Basic flows




Basic flows1
Basic flows




Inventory common denominator
Inventory = common denominator




Erp integration demand supply
ERP integration: demand & supply







Types of data 1
Types of data 1

  • Volume data (production)

  • consumption data (raw material, packaging…)

  • personnel data

  • maintenance data

  • time related measurements

  • productivity data

  • All form the basis of the calculations used to monitor manufacturing activities

Type of data 2
Type of data 2

  • Primary data:

    • taken straight from the floor (input and output)

    • e.g. production, consumption, labour, maintenance

    • ad-hoc reports - e.g. accidents, defects

  • Secondary data or calculated data:

    • allocated costs

    • productivity

    • pay bonuses

    • variances

  • High level data:

    • investigations of variances

    • soft information about staff morale etc...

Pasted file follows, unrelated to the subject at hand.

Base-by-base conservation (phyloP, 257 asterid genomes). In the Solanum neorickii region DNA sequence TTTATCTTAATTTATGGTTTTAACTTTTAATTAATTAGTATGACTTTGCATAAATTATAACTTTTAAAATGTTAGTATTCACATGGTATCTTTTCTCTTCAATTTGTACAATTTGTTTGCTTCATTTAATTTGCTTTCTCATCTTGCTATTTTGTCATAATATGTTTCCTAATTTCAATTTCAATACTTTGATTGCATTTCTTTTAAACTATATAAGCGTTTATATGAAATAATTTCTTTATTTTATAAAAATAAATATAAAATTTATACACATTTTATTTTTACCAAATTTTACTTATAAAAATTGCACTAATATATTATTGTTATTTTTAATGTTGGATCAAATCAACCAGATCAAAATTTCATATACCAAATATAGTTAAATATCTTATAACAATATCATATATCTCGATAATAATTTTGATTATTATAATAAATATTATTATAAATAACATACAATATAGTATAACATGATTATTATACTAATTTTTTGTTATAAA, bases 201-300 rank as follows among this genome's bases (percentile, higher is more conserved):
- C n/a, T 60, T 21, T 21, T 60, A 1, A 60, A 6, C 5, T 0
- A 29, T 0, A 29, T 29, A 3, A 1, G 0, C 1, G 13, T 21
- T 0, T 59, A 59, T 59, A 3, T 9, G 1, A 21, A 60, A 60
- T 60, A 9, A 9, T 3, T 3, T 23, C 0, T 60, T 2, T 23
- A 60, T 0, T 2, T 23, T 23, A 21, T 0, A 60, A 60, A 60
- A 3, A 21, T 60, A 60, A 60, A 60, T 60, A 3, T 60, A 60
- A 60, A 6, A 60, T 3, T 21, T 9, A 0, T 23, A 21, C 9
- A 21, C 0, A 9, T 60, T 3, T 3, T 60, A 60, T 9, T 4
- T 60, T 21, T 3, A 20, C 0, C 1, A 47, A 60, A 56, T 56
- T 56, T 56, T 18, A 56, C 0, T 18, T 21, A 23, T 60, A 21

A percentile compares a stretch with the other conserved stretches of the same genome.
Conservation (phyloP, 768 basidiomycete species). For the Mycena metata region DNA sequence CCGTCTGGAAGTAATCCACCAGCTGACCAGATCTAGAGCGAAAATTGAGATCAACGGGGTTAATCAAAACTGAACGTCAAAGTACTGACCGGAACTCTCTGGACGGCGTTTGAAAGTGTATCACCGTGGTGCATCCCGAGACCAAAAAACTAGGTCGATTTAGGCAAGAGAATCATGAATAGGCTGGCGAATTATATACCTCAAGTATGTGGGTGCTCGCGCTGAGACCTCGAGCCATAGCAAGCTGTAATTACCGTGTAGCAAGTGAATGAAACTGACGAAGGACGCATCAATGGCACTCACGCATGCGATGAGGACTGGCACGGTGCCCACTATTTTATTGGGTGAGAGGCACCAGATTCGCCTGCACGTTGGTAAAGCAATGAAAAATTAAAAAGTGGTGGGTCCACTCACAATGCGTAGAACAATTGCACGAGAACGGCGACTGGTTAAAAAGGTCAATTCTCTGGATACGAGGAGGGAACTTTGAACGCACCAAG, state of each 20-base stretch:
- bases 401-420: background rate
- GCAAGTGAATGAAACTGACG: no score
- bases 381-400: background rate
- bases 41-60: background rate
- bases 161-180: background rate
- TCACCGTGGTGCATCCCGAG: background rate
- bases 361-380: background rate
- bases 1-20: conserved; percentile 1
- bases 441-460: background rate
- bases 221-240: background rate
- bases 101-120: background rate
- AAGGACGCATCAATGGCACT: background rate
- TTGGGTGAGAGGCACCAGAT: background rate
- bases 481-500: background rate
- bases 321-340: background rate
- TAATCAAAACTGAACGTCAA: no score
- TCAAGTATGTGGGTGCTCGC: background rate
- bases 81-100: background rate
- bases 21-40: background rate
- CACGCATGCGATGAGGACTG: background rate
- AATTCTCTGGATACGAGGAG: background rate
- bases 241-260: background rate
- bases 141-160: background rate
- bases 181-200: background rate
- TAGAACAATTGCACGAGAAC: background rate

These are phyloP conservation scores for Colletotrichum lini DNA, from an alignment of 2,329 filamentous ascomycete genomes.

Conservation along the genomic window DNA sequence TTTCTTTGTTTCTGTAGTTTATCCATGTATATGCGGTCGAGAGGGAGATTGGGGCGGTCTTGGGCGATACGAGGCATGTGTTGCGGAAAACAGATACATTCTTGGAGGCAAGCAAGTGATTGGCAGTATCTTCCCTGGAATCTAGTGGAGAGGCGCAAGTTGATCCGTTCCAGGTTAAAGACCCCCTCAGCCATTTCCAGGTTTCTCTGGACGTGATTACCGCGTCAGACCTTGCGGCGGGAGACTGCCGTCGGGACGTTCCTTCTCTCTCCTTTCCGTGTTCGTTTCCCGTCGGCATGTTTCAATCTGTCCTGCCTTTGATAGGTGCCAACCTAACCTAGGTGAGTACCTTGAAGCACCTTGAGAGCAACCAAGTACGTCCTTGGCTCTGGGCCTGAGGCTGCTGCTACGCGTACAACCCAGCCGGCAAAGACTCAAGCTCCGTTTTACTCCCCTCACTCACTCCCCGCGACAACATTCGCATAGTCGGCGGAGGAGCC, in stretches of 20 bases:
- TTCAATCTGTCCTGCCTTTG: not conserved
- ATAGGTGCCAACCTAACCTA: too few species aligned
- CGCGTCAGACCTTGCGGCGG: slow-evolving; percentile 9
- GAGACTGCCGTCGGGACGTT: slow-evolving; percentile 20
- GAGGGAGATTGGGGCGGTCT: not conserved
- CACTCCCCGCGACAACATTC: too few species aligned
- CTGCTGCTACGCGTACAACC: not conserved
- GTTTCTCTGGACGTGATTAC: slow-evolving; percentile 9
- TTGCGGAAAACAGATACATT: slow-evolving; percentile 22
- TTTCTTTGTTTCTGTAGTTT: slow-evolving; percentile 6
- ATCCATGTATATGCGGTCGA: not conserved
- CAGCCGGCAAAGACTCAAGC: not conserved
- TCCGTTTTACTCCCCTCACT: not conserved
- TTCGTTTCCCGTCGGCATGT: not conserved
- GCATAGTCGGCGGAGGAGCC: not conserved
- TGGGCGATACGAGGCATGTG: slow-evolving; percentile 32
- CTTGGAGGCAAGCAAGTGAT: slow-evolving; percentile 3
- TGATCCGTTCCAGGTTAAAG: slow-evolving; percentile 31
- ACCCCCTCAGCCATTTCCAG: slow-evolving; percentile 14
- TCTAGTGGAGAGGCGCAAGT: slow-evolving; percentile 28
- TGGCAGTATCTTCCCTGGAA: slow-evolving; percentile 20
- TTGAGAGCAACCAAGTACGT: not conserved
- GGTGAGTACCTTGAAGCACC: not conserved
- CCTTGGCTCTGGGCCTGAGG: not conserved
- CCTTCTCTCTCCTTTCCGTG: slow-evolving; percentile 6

Type of data soft information
Type of data: soft information

  • Data collection -

    • Grapevine

    • factory tours (talking and observing)

  • Data storage -

    • managers’ minds

    • special reports

  • Data usage:

    • ad-hoc basis

    • decision making

Production planning and forecast
Production planning and forecast

In theory, it’s simple

  • Sales forecast future demand for products

  • Production plan to meet forecast sales

    But, in real life, there are many contingencies:

  • Sales tend to be optimistic

  • Most businesses exhibit seasonality

  • Customers are unpredictable

  • Forecasts are based on average prices

  • Yield may be poor due to quality issues

How managers do their work
How managers do their work

  • What is happening? Actual

  • What should be happening? Plan

  • What therefore would happen if? What-if?

  • Adjust plan and/or change actual Manage

Criteria for information sharing
Criteria for information sharing

  • Integrity

  • Timing of information exchange

  • Knowing information is up to date